This resource is for clinicians, particularly occupational therapists, working with people with spinal cord injuries (SCI).
Clinicians can find more information and guidance here to:
- assess the needs of a person with an SCI
- make recommendations for equipment and home modifications to assist them.
Some information referenced is specific to NSW, however the majority should also be applicable in other states and territories.
This information is mainly for clinicians who occasionally work with patients with an SCI, to assist them with navigating options. The list of equipment and home modifications is not exhaustive.
An Overview of Occupational Therapy Intervention for Adults with Spinal Cord Injury was last released in 2013. The resource has been updated in 2021 by occupational therapists with expertise working with people with spinal cord injury from Royal North Shore Hospital, Royal Rehab, Prince of Wales Hospital and NSW Spinal Outreach Service.
Data for this resource were drawn from a literature search, guideline review and consensus expert opinion of the working party.
A rapid review of Medline was conducted in September 2020. Key search terms included: spinal cord injuries OR paraplegia OR quadriplegia and occupational therapy or physical Therapy. Snowball searches were conducted from the reference lists of key articles.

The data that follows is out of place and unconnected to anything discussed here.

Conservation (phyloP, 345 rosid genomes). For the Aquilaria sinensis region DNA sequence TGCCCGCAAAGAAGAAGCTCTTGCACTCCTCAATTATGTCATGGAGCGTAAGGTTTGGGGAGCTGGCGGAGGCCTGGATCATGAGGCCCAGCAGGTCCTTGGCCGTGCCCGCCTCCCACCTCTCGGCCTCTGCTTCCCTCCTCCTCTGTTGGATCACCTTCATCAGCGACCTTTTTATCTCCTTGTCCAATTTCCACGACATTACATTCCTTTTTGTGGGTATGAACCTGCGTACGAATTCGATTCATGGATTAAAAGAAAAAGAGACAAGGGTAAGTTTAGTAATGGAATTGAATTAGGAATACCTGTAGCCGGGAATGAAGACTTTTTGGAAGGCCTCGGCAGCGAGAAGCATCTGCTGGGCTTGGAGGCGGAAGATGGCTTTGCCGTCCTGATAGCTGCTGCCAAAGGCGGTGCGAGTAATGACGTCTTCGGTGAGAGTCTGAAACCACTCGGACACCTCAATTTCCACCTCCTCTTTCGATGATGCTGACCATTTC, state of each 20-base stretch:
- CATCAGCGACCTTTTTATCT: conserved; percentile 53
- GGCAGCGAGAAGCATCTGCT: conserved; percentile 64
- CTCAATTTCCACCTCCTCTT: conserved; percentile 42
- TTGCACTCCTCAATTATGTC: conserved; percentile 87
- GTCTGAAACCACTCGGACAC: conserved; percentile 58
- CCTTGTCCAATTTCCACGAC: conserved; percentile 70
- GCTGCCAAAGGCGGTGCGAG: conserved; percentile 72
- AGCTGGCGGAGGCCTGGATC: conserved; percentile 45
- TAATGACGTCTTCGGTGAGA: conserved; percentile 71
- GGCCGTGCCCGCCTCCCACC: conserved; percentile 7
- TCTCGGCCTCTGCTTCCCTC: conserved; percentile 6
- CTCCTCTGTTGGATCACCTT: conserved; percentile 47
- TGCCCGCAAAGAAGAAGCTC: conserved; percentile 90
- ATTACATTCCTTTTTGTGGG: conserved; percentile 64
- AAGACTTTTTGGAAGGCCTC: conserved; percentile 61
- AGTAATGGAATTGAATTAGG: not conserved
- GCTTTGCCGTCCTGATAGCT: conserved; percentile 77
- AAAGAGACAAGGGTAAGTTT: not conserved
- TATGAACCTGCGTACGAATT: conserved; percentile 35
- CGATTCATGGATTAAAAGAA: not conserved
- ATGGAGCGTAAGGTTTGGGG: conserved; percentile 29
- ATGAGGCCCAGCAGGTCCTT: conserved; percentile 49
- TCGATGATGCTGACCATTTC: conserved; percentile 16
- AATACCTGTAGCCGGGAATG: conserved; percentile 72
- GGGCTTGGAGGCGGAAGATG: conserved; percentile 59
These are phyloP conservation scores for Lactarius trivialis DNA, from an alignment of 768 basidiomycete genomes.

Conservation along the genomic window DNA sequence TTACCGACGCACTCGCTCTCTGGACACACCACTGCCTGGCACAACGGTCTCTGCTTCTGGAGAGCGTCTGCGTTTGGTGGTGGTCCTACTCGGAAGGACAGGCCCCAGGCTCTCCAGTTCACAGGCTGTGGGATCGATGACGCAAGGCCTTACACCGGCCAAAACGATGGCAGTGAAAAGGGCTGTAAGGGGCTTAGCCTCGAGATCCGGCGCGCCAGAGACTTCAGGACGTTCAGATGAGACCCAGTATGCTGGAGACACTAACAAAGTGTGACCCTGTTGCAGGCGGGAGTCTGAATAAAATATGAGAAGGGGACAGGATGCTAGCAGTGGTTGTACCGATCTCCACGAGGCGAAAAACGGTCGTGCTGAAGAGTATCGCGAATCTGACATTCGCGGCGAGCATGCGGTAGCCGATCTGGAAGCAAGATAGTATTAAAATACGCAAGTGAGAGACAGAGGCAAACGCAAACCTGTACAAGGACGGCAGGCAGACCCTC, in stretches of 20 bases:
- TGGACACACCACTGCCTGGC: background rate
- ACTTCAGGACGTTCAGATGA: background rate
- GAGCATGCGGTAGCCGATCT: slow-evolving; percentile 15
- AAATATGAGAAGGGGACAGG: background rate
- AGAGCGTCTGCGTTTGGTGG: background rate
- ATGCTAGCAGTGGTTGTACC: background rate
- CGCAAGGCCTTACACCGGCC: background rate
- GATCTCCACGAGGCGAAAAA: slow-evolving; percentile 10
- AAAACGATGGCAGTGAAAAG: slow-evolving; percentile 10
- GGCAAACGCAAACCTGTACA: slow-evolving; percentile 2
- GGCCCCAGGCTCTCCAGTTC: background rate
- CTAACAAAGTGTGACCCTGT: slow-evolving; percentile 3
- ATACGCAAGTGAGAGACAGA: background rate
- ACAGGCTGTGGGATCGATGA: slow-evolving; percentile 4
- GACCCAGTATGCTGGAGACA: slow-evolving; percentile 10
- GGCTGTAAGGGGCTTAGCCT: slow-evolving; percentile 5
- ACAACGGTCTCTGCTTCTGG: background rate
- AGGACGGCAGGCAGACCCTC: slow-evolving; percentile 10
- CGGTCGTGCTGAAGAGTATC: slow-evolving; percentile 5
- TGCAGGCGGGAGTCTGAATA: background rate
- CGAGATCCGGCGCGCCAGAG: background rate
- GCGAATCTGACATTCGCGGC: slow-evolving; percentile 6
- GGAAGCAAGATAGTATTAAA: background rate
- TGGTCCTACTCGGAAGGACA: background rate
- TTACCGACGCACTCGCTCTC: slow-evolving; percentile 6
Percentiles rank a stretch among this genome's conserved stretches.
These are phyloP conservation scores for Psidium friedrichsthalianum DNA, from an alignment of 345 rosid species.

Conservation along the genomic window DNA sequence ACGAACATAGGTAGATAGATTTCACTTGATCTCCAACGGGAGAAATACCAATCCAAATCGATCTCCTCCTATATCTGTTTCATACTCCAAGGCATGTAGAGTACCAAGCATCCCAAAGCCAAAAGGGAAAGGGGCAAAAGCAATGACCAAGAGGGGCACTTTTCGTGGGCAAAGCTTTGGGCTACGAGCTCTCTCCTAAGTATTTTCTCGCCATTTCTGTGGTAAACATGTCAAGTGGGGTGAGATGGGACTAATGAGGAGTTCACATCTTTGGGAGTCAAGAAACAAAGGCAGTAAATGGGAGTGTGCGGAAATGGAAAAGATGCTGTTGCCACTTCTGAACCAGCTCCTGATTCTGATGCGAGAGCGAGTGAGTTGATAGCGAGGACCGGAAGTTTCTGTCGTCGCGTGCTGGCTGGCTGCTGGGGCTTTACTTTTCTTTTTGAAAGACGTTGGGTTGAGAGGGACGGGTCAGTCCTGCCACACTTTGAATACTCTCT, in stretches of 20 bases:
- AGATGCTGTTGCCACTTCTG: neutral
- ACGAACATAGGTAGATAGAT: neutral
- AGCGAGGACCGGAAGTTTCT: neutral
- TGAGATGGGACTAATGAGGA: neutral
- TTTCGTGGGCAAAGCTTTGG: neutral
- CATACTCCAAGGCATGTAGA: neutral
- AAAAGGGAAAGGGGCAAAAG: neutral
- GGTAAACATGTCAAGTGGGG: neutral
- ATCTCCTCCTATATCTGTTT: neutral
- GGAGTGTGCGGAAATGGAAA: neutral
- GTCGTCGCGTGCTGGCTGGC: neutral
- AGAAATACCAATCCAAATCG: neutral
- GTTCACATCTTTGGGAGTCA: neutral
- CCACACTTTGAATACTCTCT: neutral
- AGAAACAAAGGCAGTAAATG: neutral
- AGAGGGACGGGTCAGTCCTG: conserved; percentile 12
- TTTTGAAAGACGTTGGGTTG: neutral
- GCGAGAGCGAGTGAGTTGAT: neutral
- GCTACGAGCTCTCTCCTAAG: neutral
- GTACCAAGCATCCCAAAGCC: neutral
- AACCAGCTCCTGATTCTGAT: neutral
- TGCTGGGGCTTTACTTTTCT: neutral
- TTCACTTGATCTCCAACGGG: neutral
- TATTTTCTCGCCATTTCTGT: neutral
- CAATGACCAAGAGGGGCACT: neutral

Additional searches were completed of the OT seeker and PEDro evidence databases.
Guidelines for SCI care are produced by different SCI services. Spinal Cord Injury Rehabilitation Evidence (SCIRE) and Consortium for Spinal Cord Medicine (Paralyzed Veterans of America) have developed clinical guidelines that informed this work.
- The International Spinal Cord Society has developed learning modules on SCI management for all disciplines. The occupational therapy module focuses on developing OT skills specific to SCI, and includes videos, case studies and interactive activities.
International Spinal Cord Society. elearnSCI.org. International Spinal Cord Society. 2012 [cited 21 March 2021].
- The SCIRE Project Version 6.0 ‘reviews, evaluates, and translates existing research knowledge into a clear and concise format to inform health professionals and other stakeholders of best rehabilitation practices following SCI’.
Spinal Cord Injury Research Evidence Team. The SCIRE Project. Vancouver: Spinal Cord Injury Research Evidence Team; 2020 [cited 21 March 2021].